ALBION — Talk about your diverse backgrounds.
Mark Yeager, 58, grew up in northwest Indiana.
He found God in Los Angeles.
As recently as two years ago, he was a long-haul trucker.
Today, he is the pastor of Burr Oak Baptist Church.
“We have a good church,” Yeager said. “They are great people.”
Burr Oak was founded in 1892. He said it has been through God’s grace that the church has made it this long.
Yeager’s mission now?
“God, what would you have us do the next 130 years?” he asked. “I’m just the person who points people toward Jesus.”
Yeager returned to the pulpit for the first time in nearly three years when he had his first service in mid-September at Burr Oak.
His journey has been a wide-ranging one, and it started in the Hoosier state.
“I was born in Hammond,” he said. “I grew up in that area for 17 years.”
Then Yeager’s family moved to Los Angeles.
“That’s where I became a child of God,” he said.
Yeager stayed for 38 years in the City of Angels, working in a variety of religious postings.
For a time, he and 120 other ministers served a congregation of approximately 23,000 YMCA members.
In 2003, he started a church with a congregation of eight people. When he left in 2017, the church had between 500-600 members.
Yeager is registered as a deployment chaplain with the Federal Emergency Management Agency and American Red Cross. He has served his fellow man in multiple disaster areas.
In 2017, he was ending one such deployment when someone suggested during his debrief that he might want to consider taking some time off.
“People wait to take sabaticles until they’re out of gas,” he said. “It’s meant as a preventative measure.”
Yeager decided to take that preventative measure, and he took a job he’d always wanted to try anyway — as a long-haul trucker like his grandfather.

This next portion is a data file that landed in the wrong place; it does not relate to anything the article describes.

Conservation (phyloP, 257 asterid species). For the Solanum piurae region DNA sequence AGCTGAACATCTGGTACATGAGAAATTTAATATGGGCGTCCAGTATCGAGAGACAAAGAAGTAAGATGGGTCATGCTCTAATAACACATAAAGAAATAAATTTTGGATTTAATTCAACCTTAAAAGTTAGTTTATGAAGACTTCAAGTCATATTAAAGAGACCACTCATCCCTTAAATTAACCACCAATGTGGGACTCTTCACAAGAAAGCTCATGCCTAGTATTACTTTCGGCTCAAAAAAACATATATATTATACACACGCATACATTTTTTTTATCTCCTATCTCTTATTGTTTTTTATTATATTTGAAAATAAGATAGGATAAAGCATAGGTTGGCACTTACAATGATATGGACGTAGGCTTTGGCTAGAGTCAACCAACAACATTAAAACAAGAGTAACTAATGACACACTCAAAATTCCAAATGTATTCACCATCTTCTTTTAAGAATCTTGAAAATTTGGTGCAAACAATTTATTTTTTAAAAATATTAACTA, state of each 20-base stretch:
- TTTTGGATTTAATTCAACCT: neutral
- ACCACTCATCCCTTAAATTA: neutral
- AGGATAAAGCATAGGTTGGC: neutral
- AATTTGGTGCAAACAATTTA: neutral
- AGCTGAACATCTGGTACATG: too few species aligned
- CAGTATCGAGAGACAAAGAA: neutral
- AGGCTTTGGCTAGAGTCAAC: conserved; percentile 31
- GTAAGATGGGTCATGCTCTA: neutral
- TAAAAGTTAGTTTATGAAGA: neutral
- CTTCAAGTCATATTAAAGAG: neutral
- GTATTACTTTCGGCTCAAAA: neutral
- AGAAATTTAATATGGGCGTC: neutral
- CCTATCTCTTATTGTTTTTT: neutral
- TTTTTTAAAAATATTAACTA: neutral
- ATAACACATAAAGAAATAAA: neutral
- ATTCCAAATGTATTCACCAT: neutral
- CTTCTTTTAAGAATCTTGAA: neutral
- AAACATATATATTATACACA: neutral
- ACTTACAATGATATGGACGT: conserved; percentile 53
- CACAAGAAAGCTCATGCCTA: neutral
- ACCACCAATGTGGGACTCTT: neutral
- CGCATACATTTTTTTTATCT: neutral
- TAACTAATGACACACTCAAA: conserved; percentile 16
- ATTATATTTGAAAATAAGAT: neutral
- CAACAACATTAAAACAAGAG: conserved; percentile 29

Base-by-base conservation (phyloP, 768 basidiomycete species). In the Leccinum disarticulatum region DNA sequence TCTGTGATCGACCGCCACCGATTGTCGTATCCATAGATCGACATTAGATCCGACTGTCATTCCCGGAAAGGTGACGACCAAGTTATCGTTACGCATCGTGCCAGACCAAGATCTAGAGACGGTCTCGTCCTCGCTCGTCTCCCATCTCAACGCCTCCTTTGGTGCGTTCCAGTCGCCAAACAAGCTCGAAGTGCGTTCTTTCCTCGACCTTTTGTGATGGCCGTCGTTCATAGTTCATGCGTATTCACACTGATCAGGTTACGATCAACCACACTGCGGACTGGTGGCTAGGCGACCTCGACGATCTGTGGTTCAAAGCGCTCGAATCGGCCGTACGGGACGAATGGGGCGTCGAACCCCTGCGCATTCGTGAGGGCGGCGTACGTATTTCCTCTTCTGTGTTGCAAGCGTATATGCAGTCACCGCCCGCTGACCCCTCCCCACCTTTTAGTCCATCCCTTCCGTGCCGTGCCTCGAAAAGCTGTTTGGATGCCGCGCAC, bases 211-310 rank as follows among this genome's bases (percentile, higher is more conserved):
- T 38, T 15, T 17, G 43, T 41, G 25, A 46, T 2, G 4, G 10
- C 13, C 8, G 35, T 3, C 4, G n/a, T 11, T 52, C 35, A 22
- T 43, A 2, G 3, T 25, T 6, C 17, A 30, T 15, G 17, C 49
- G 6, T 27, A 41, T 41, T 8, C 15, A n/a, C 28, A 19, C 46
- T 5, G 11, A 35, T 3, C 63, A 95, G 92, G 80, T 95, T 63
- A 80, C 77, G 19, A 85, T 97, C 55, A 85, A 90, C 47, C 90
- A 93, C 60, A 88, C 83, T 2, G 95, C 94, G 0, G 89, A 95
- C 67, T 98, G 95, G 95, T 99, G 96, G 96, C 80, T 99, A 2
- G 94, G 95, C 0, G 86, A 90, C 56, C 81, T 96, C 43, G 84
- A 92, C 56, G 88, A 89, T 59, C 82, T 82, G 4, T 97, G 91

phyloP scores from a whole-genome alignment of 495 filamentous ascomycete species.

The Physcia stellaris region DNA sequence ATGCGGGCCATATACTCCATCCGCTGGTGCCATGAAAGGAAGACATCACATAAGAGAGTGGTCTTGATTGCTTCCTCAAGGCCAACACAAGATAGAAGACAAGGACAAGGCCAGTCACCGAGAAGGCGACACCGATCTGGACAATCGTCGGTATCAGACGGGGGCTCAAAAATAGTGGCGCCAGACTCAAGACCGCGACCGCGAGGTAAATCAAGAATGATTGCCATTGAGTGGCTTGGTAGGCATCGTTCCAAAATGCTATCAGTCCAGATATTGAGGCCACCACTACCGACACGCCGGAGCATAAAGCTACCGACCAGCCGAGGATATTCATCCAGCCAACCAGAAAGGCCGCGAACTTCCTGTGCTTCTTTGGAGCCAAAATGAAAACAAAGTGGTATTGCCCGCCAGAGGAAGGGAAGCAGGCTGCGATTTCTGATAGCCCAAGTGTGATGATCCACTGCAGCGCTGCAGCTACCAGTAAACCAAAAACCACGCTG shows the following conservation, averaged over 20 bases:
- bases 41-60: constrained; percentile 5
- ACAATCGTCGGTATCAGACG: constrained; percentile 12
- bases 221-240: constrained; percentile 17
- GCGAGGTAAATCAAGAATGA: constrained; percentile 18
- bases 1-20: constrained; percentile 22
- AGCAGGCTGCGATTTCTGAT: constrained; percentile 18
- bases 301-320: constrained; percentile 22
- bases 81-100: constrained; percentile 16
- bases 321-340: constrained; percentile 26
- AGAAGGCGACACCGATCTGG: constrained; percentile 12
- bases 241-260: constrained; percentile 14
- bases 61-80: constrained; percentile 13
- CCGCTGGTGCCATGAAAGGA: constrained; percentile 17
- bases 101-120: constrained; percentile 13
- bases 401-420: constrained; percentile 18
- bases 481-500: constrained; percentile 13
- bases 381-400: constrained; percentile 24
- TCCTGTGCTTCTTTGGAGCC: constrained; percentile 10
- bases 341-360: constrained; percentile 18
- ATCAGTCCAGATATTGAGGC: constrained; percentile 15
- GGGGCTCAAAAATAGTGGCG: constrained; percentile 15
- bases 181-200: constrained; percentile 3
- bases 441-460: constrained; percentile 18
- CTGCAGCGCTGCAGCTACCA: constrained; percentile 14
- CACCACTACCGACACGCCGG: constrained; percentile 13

Driving flat beds and refrigerator loads, piling up more than 60,000 miles and making it to 22 different states. Then for a time, he drove tanker trucks in northwest Indiana.
In November 2019, he felt a call.
“What is the next season God has in store for me?” he wondered.
He returned to the ministry as a chaplain for a chain of funeral homes. Then the pastorate at Burr Oak Baptist Church opened up.
Yeager had never been to Albion before, but he had spent time on Lake Wawasee in the 1970s.
“I have always felt so comfortable in a small town environment,” he said.
A man who at one time preached before so many doesn’t mind a smaller congregation.
“I minister to build big people in the Lord, not big churches,” he said.
With the coronavirus pandemic and civil unrest in some areas, these may be difficult times, but there have always been difficult times, Yeager said.
“When Paul wrote a lot of his letters, he felt he was in the end times,” Yeager said. “If we keep our focus (on the world’s tough times), you could find yourself in tumultuous times.”
Instead, Yeager encourages people to turn to God and follow His commandments.
“We’re supposed to love people,” he said.
Yeager has felt the love from his new congregation.
“They’ve all accepted me,” Yeager said. “I’m really excited about the season God has in store for me.”